4. Ya Gotta Get With My Friends…
Like I said, Legally Blonde is often lumped into the rom-com genre, but at it’s heart, it is about female empowerment. It shows the importance of having female friends and the support they give each other. From her two best friends from the sorority, to Paulette, the clumsy nail technician, to Vivian, her nemesis-turned-ally, and even Professor Stromwell, the unexpected mentor, Elle’s life was full of women that didn’t necessarily understand her choices, but supported, encouraged and even challenged her to be the best version of herself.
If this movie had been written by a man, there might have been one friend, but she would have been delegated to the background or be pitted against her as an adversary. But the two writers, Karen McCullah and Kirsten Smith, knew that Elle would have surrounded herself with women and to me, that is one of the most authentic things about the movie. Too often women are pitted against each other in competition, but we can only succeed if we have one another’s backs.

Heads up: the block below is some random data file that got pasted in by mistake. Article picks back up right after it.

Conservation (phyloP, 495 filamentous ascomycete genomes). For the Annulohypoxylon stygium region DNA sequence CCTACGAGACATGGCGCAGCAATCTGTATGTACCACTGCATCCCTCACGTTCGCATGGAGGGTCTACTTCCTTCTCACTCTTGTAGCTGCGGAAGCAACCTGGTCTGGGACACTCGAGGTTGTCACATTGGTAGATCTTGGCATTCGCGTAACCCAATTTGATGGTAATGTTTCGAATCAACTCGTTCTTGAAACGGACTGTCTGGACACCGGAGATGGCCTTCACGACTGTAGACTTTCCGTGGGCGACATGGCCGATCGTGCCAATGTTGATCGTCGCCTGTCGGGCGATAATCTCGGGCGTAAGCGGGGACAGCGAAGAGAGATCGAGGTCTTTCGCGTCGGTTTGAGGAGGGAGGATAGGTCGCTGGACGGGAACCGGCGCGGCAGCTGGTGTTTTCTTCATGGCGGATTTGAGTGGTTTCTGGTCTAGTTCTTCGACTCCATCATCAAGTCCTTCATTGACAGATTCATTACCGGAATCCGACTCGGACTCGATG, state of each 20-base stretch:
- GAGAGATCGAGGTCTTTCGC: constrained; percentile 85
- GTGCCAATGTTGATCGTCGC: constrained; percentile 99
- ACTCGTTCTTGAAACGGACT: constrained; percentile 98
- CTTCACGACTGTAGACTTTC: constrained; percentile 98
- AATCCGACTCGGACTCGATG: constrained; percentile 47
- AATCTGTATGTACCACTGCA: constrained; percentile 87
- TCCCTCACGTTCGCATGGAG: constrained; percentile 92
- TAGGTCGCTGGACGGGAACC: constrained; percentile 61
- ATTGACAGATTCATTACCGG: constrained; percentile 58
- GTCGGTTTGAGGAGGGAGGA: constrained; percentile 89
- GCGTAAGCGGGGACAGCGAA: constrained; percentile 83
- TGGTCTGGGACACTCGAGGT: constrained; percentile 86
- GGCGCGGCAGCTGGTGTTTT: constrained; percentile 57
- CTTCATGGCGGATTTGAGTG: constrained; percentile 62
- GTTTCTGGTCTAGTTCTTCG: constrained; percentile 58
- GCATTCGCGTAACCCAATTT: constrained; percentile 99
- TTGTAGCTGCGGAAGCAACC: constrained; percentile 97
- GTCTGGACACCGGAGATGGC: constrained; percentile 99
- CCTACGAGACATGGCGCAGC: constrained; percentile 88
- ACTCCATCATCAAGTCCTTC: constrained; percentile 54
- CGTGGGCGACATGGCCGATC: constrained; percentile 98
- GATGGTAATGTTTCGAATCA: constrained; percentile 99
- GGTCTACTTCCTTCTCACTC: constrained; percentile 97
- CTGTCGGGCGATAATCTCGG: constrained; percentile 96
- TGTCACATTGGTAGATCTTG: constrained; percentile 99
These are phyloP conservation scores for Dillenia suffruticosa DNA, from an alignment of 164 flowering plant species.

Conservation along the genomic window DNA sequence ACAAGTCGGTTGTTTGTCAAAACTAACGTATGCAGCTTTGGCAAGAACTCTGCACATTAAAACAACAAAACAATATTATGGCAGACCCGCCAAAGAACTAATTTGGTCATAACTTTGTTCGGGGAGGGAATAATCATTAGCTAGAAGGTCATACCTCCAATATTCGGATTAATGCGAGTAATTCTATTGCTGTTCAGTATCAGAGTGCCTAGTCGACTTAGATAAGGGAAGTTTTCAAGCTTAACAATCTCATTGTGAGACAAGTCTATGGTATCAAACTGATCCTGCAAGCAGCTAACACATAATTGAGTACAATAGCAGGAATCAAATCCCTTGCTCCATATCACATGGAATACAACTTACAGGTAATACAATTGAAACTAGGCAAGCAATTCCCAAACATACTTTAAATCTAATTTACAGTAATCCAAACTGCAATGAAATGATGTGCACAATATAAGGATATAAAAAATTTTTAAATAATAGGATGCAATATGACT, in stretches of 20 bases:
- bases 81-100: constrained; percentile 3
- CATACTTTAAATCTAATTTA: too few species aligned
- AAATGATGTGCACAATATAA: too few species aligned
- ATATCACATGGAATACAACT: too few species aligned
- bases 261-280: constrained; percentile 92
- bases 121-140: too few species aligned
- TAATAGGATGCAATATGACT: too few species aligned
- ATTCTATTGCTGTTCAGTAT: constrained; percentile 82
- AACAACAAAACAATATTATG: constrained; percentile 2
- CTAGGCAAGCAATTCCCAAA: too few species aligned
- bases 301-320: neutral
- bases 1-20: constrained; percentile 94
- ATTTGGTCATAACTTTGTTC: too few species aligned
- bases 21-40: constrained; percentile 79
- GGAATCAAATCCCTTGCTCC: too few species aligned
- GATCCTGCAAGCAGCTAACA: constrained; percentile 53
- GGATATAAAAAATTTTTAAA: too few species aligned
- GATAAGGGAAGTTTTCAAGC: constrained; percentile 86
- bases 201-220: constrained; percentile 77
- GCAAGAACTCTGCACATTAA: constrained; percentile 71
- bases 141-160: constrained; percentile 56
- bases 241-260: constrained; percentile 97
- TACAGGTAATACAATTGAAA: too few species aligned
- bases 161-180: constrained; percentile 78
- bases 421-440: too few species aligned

5. U Can’t Touch This
One of the reasons that Legally Blonde is still so relevant is an unfortunate one. An older, entitled man uses his position to seduce a younger woman, and when she refuses, uses that position to threaten her career. And just as bad, others are quick to judge her. Even after realizing Werner won’t ever take her seriously, the only time Elle considers leaving Cambridge is after Creepy Callahan harasses her and Vivian accuses her of trying to seduce the boss to get ahead. Elle thinks that her complaint won’t be taken seriously because Callahan is a powerful, respected man. (Gosh this sounds awfully familiar…) But Elle has an ally in Emmet, and his belief in her truth allows her to regain her confidence and she is able to stand up to Callahan. You can’t do everything alone; you need someone in your corner and Emmet was that person for Elle.
6. The Right Stuff
Elle Woods knew she had something to bring to the table. From start to finish, she knew what she was and knew what she deserved. She had her moments of doubt along the way, but she quickly get back on track. She didn’t let anyone’s opinion of her define her. She made the rules. She knew that she was capable and worthy. Elle has two lines, in two different scenes, that make me yell YAAASSSSS HENNY! whenever she says them.